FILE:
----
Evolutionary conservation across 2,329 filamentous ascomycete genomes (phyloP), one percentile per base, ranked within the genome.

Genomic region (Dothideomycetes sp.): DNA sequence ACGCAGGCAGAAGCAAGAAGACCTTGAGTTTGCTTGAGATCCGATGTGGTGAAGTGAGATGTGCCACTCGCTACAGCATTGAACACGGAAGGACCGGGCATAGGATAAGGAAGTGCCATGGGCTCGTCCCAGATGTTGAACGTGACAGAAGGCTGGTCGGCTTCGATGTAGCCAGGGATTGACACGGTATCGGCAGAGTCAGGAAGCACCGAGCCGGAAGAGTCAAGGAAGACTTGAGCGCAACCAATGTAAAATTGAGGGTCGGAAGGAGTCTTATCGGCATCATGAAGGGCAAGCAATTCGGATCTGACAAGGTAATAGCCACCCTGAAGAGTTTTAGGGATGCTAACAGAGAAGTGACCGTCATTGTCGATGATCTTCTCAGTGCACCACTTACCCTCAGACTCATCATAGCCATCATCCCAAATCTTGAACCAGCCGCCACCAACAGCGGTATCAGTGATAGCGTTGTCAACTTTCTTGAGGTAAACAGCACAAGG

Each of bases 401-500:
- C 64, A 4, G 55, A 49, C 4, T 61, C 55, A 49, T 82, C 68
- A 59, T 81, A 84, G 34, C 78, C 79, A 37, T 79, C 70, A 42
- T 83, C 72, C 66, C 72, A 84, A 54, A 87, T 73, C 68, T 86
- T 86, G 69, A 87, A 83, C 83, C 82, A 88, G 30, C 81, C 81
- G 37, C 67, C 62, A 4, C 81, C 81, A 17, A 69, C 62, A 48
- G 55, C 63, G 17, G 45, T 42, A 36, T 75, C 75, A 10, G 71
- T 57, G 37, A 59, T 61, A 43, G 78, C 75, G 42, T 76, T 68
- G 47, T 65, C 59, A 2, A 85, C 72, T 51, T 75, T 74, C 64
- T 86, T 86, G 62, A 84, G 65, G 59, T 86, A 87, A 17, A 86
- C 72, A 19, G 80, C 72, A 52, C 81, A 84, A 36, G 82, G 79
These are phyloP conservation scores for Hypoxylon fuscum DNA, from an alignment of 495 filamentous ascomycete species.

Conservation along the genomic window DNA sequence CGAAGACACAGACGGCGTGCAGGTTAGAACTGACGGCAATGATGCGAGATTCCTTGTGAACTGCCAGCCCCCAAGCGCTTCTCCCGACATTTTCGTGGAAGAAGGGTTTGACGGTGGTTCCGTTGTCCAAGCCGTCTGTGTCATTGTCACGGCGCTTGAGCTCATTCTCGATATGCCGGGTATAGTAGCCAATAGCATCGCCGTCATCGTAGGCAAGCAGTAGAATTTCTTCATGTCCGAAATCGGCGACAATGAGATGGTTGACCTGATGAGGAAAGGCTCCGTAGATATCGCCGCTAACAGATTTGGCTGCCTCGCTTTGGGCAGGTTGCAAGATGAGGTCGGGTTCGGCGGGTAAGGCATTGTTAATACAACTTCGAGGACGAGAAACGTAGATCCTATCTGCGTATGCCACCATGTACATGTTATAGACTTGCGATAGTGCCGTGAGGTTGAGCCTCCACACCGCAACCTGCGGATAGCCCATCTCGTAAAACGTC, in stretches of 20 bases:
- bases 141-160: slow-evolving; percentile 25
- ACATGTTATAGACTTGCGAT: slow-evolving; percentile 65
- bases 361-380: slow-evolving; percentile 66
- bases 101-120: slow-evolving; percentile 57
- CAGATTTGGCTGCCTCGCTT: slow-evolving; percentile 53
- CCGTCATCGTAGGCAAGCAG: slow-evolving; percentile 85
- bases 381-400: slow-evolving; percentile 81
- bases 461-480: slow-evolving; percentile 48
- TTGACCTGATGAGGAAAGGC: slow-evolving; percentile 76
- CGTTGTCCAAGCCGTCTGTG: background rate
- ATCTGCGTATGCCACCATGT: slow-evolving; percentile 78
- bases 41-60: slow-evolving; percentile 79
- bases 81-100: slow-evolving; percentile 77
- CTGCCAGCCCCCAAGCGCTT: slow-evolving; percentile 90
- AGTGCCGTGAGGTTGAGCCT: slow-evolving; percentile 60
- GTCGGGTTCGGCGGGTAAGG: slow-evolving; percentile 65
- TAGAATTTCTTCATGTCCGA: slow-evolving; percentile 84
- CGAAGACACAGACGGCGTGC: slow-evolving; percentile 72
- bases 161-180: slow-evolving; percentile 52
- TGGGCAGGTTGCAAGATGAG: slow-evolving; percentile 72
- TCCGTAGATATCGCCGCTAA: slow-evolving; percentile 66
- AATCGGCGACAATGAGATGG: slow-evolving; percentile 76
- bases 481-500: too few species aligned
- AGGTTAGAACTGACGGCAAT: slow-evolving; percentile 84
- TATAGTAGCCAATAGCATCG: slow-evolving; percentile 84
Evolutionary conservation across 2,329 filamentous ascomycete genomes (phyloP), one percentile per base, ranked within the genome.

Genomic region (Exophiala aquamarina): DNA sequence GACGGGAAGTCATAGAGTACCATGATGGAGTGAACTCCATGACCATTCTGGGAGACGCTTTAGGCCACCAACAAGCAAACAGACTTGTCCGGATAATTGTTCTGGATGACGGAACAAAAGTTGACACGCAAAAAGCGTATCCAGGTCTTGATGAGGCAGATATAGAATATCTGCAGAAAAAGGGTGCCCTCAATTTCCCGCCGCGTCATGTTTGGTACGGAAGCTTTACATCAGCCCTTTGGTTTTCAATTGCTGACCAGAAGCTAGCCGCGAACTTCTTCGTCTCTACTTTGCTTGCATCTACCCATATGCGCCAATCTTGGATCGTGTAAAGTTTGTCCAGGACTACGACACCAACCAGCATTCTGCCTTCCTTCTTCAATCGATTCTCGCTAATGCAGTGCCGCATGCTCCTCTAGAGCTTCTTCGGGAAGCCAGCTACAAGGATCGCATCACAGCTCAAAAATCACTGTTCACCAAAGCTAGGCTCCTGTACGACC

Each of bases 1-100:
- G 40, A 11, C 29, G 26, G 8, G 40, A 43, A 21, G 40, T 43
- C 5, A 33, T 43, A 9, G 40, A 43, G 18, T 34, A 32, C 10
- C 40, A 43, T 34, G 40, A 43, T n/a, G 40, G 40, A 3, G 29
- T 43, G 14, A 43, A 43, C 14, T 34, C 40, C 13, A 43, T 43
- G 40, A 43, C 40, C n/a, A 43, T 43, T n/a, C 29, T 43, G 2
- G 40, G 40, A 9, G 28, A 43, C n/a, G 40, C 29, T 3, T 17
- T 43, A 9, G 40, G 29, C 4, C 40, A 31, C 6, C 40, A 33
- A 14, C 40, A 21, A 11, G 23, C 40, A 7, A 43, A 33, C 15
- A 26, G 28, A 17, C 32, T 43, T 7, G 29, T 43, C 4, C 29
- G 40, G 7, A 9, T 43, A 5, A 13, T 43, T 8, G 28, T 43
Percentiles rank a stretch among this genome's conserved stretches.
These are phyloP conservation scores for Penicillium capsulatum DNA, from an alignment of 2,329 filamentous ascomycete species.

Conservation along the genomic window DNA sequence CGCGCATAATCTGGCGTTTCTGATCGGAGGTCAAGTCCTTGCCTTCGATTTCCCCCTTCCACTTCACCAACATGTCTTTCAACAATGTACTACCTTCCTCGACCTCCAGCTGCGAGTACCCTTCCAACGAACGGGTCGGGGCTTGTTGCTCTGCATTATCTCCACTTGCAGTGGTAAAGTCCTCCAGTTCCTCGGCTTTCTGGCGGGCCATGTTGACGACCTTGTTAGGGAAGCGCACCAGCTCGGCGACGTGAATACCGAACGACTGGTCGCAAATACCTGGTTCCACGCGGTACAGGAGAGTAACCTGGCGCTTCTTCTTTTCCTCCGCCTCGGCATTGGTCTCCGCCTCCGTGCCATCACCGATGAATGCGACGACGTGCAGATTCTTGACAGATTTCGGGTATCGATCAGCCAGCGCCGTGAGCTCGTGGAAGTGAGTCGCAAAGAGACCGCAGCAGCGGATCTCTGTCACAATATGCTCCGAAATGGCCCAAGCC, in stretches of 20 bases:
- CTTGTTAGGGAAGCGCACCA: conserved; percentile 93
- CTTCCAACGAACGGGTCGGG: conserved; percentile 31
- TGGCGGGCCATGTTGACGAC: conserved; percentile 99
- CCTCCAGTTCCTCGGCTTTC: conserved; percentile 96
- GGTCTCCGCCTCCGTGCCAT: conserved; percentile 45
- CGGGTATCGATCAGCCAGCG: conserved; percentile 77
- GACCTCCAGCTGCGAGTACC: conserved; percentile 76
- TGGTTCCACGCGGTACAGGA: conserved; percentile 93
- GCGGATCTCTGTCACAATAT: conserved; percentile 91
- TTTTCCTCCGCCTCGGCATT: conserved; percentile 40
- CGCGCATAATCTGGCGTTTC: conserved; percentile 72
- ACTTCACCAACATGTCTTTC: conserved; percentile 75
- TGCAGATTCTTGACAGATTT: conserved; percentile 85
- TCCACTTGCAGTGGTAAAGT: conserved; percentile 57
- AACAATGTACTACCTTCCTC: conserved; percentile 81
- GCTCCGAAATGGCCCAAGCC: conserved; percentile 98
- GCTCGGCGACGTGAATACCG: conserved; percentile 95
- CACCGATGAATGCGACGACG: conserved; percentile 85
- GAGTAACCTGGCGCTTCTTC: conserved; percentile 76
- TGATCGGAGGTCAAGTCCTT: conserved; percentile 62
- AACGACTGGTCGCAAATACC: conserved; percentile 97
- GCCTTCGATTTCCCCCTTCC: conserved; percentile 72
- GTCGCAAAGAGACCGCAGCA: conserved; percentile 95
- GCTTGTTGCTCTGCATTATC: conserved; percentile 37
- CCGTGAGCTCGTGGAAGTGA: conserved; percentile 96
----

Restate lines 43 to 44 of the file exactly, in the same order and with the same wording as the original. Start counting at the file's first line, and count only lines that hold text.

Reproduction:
Each of bases 1-100:
- G 40, A 11, C 29, G 26, G 8, G 40, A 43, A 21, G 40, T 43